There’s an old saying that if you can’t say something nice, you shouldn’t say anything at all. With that in mind, I have nothing to say about Red Hood & The Outlaws #1.
Don’t look at me like that!
Oh, okay! Fine! I guess I do owe it to my readers to go into a little more detail than that.
After rescuing Roy “No Codename Given” Harper from a Quraci prison, Jason “Red Hood” Todd journeys to an island paradise with Roy in tow. As Roy enjoys the ample feminine charms of Jason’s other partner – the alien Starfire – Jason meets with a mysterious woman named Essence. Informed that some secret society he was once affiliated with called The All Caste has been destroyed by some other secret society called The Untitled, Jason leaves, alone, to go investigate.
Lobdell’s script is full of action but not much else. Nothing receives much, if any, development. The All Caste and The Untitled aren’t defined as anything other than “good group” and “bad group”. Jason Todd has no apparent motivation for helping Essence other than a vague obligation to her and he lacks any true motivation to help Roy at the start of the comic. We’re told that Roy became a soldier of fortune on Jason’s suggestion but nothing is said to explain why he’s following Jason’s lead to begin with or his current standing with Green Arrow. And Kori has no reason for hanging around with Jason and helping him with whatever he’s doing apart from having nothing better to do. She even says as much in the one page where we get to see things from her perspective!
Speaking of perspective, let’s talk about the artwork of Kenneth Rocafort for a second. Laura Hudson of Comics Alliance (who said everything about how stupid Starfire’s new personality is so I didn’t have to here.) pointed out how Kori seems to be eternally posing for an unseen photographer. She neglected to mention that the rest of the artwork is as equally posed and unnatural looking as Starfire’s bent spine. Starfire’s breast-size and hair-length also change from panel to panel but that’s just the tip of the artistic iceberg.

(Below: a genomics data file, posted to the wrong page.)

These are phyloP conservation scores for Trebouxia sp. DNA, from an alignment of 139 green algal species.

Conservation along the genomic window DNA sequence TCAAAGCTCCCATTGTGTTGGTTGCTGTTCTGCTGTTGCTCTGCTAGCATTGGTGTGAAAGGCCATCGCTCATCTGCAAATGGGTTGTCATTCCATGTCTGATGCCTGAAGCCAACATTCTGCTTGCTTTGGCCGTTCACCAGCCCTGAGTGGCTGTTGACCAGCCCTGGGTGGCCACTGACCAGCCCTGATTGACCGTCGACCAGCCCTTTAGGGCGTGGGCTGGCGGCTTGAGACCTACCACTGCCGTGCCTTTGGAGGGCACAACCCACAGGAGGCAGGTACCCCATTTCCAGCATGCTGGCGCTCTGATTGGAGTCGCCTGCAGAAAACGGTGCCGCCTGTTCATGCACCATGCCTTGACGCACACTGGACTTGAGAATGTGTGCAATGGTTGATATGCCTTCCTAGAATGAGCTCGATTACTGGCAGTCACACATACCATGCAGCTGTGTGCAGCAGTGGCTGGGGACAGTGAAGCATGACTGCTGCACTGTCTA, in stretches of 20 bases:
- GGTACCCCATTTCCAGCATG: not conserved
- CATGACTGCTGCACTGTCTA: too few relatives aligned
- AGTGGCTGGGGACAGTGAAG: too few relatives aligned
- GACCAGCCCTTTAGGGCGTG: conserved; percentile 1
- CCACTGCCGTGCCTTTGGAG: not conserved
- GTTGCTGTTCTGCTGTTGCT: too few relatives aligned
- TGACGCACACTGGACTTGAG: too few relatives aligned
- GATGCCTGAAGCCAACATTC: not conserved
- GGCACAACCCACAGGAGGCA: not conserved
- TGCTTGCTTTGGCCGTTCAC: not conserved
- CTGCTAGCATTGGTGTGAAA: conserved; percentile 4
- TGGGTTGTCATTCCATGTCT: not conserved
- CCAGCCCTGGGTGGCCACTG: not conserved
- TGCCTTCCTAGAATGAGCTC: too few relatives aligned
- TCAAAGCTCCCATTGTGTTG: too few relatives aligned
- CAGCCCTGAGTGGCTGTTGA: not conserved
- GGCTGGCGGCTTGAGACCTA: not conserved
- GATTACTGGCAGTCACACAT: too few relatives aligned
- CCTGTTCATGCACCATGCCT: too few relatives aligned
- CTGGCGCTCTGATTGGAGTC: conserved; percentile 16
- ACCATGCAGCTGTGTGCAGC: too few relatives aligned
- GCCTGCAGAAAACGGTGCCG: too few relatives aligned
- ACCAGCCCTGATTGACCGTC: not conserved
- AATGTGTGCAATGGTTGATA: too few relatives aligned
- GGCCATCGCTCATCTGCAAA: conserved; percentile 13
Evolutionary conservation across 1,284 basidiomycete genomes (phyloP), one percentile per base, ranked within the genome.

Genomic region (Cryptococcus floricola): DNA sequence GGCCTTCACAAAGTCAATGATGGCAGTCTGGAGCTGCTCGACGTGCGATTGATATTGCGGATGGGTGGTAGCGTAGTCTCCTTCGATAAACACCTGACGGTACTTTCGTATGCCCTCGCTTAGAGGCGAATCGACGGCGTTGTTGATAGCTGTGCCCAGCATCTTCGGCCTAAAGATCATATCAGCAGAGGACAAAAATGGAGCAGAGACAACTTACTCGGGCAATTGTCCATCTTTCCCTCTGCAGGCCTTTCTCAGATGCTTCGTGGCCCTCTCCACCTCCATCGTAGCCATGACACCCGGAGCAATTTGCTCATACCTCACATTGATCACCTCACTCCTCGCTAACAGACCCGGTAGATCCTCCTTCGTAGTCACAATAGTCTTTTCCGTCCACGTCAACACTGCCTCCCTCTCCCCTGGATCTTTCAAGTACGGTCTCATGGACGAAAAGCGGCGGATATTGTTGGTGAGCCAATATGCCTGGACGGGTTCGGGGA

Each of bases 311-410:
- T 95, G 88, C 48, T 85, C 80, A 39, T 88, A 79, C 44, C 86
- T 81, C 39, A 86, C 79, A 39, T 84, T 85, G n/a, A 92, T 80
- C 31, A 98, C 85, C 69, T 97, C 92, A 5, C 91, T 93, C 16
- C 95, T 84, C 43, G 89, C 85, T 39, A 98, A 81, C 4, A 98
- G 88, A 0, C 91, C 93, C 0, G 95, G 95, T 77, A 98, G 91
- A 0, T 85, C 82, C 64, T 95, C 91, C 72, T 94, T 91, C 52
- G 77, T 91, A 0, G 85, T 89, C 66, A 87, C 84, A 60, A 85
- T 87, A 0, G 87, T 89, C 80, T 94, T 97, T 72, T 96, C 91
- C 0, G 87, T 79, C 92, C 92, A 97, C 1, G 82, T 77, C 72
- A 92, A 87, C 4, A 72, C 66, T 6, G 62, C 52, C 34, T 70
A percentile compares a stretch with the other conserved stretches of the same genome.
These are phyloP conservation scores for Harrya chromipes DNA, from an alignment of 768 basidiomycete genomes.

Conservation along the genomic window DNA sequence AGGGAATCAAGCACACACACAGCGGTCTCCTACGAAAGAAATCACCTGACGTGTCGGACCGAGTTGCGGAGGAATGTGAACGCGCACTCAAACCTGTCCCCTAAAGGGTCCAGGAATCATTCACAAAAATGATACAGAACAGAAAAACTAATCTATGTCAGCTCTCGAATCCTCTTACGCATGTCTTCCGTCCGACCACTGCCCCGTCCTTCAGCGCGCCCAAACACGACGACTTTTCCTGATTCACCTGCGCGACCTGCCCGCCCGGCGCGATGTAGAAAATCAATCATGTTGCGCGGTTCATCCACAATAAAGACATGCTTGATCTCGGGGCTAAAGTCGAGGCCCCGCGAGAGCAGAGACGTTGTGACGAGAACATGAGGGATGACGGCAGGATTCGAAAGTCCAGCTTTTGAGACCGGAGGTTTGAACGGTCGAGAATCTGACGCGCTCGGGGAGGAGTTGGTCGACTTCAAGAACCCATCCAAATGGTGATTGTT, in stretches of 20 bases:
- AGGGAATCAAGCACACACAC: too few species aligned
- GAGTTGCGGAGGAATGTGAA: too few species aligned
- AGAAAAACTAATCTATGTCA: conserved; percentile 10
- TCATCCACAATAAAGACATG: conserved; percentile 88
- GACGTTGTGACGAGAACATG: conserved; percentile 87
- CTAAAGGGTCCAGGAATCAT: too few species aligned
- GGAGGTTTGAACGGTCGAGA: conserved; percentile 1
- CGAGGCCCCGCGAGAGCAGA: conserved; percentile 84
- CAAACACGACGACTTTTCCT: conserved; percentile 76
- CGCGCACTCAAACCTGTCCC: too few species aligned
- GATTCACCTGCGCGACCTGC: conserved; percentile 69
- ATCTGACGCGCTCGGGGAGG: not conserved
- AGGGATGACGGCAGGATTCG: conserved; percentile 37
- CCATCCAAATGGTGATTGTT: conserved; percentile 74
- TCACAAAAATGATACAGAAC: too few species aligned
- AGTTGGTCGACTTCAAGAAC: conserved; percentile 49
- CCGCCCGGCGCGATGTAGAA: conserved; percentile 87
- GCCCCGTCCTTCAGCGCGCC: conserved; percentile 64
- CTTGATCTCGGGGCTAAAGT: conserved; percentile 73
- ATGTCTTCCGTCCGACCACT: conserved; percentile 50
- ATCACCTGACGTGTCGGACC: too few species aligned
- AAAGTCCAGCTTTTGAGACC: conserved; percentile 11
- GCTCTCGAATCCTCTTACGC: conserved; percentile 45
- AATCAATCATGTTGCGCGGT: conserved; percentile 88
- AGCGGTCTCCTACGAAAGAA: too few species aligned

We are told on the first page that Roy is being held prisoner by the Quracian people he was fighting to help liberate. Explain then why the people we see escorting him out of his cell appear to be typical, crew-cut American soldiers? I could go into deeper detail about the places where the art and story don’t line up but I don’t want to waste any more time on this book, except to note how odd it is that Jason has a big red Bat-symbol on his chest when he’s supposedly trying to get away from his mentor, according to Lobdell.
Despite all this, I think what they’ve done – and failed to do – with Roy Harper is what annoys me the most about this comic. In the aftermath of Cry For Justice and Rise of Arsenal, which left thousands of Roy Harper fans enraged, DC Comics had a chance to redefine the character and start fresh. Sadly, they seem to have missed the point behind our outrage.
The fans weren’t upset because Roy lost his arm. They weren’t upset because he gave in to his drug addiction. They were upset because James Robinson, J.T. Krul and the editors behind them signed off on destroying one of the most unique characters in comics – a single father superhero trying to raise a daughter – for the sake of creating another mercenary anti-hero struggling to find something to live for. And now here we are. Roy Harper has his arm back. Roy Harper is not an addict anymore. But Roy Harper is still a mercenary anti-hero struggling to find something to live for. But hey – at least he’s getting laid now!